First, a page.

MEZCAL PHD / NOVEMBER 14, 2013
I recently heard that Zignum claims to make a mezcal. Apparently, this rumor has spread far and wide and it landed at Bacardi’s worldwide global headquarters and they believed it too. So they bought it. Sadly, my friends, it is true.
Factually, Bacardi, one of the largest spirit companies in the world, has signed a deal to distribute Zignum, which is clearly not an acquisition of Zignum, though many expect this will lead to one in the future.
So who cares? I do. Everyone who drinks mezcal and shares a passion for it does too. And you should. Why? Here is the core of the reasoning:
- Zignum is not mezcal. “But it says it is mezcal on the pretty bottle.” I repeat, Zignum is not mezcal. It is made in a large industrial plant outside Oaxaca, security guards, no photography allowed, and all that. Not an earthen pit in sight. It is nothing like the mezcal we have come to love. It is an afront to the mezcal culture in every way. Even tequila is embarrassed!
- Bacardi will churn this non-mezcal mezcal through its distribution channels and Zignum will produce more of their swill.
- When Zignum produces more, they use more agave (though I am not sure it has actually been verified that they even use agave to make whatever this stuff is!). OK, it’s agave.
- Agave is a limited resource in Oaxaca and throughout Mexico. There is no annual crop. Eight years or so is about as quickly as it can take for an agave to reach maturity and be harvested, but it frequently is more like 10 to 12 years minimum.
When you have a limited resource, and some relevant portion of it is being utilized sub-optimally, you have a problem. First, there is not enough to go around. Second, that puts upward price pressure on the agave crop (and yes, this may potentially benefit those who only grow agave, but do not produce mezcal). Third, that means the mezcalero who buys agave for his beautiful mezcal, may no longer be able to afford to make his mezcal. Finally, in the extreme, all agave (if there is any left) is being used to make Zignum and that becomes the future of mezcal. Ahhhhhhhhhhhhhhhhh!!!!!!!!!!
No, it is not going to happen. But directionally, I hope you can see this is not a good way to go.
We all know mezcal is quickly gaining a foothold in the global spirits landscape, so it should be no surprise the large international spirit companies, Bacardi, Diageo, Beam, etc, are paying attention to this category. I know from the comments, traffic, emails, and subscribers to this blog the big guys are paying attention – that is great! But if they want to get involved with mezcal, they should be doing it in a responsible way – in a way that protects and respects the half-a-millennium heritage and culture of mezcal.
So Bacardi goes out and partners with a brand that respects nothing about mezcal, probably for the sole reason Bacardi believes industrialized production techniques are the only methods able to produce mezcal in large volumes. Would it be challenging for an artisanal producer who can produce perhaps 10,000 cases a year to get production to say 50,000 cases. Yes, it will be challenging, but it can be done. At least a handful of brands that I have had this discussion with, believe they can do it. And more importantly, they believe it can be done in a sustainable fashion. Did Bacardi look into any of this? Do they know anything about mezcal? I don’t know the answer to that, but I can guess that they probably don’t care – otherwise they would not have done this deal.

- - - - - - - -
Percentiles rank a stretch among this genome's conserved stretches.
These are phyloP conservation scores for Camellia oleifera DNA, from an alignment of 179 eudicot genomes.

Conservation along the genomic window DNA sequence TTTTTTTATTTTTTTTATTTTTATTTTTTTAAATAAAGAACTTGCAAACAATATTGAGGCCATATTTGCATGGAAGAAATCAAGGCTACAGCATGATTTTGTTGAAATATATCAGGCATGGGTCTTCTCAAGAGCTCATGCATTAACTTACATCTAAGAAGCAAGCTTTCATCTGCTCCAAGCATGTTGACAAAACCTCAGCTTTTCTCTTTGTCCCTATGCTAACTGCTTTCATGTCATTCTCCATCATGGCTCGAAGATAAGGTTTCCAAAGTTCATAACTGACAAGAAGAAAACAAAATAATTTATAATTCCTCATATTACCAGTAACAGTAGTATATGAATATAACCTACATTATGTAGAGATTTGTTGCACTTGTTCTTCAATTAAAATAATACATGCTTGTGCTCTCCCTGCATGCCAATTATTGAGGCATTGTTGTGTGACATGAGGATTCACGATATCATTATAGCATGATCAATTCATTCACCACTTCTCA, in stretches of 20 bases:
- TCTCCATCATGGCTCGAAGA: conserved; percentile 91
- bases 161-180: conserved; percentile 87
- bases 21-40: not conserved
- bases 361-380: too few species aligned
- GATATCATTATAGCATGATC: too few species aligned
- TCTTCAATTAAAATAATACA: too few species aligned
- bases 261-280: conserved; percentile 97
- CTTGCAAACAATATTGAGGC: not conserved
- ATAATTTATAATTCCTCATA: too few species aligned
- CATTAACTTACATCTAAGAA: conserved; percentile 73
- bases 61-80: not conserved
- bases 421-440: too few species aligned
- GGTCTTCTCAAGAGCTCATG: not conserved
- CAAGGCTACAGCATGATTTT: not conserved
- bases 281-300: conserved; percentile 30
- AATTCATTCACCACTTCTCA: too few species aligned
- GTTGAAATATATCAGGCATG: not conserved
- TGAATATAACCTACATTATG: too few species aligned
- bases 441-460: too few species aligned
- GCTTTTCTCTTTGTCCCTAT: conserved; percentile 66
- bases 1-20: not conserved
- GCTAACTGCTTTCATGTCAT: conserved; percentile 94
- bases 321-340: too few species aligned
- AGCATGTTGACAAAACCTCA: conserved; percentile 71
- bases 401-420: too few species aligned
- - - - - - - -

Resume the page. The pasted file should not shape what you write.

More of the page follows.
Having spoken to many brands, I know most are very environmentally aware, but I only know a few specifics as to what they are doing to help. For example, Ilegal has modified the pina roasting process to reduce the amount of wood used in the earthen pits. And Pierde Almas sponsored a reforestation by planting 1,000 baby tobalas in the wild this summer. If you are a brand or producer, please let me know what you are doing to address the sustainability of these valuable natural resources. I will be happy to highlight these endeavors in a future (and already planned) post on sustainability.
Is there anything good that can come out of Bacardi’s move with Zignum? Well, I guess I could argue it will raise awareness of the category. But then maybe someone buys a bottle and they think this is what mezcal is, they are not impressed, and they never buy it again.
I have a friend who vacationed in Mexico this summer (Craig, that is you). On the way out, he bought a bottle of Zignum at Duty Free. After he bought it, but before he tried it, he asked me if it was any good. Not wanting to prejudice him, I told him I had not tried it, so he should tell me what he thinks. He soon reported back that it was nothing like the fine mezcals he had enjoyed with me on numerous occasions – something like: “It was bland. Not smokey, and not very good.” Yep. In his case, he knew mezcal was a wonderful spirit from prior experience. But what about the next guy who initially dips his toe in the mezcal waters with Zignum? He may be permanently damaged and beyond reeducation!
Maybe one good thing that can come out of Bacardi’s move is an elevated dialogue and a new sense of urgency around the sustainability issue. This post was inspired by an FB discussion over the past few days on Bobby Heugel’s FB page. He is passionate about mezcal and a well-known Houston restaurateur and bar owner. You can see his FB discussion HERE if you want to read more about this important topic.
The more brands, producers, consumers, bartenders, importers, distributors, academics, COMERCAM, and even insignificant bloggers are discussing this issue, the more likely it becomes for the industry to coalesce around this topic and develop solutions. So let’s not be quiet. Bacardi and Zignum is just the tip of the sword.
That’s all for now. In the meantime, drink mezcal.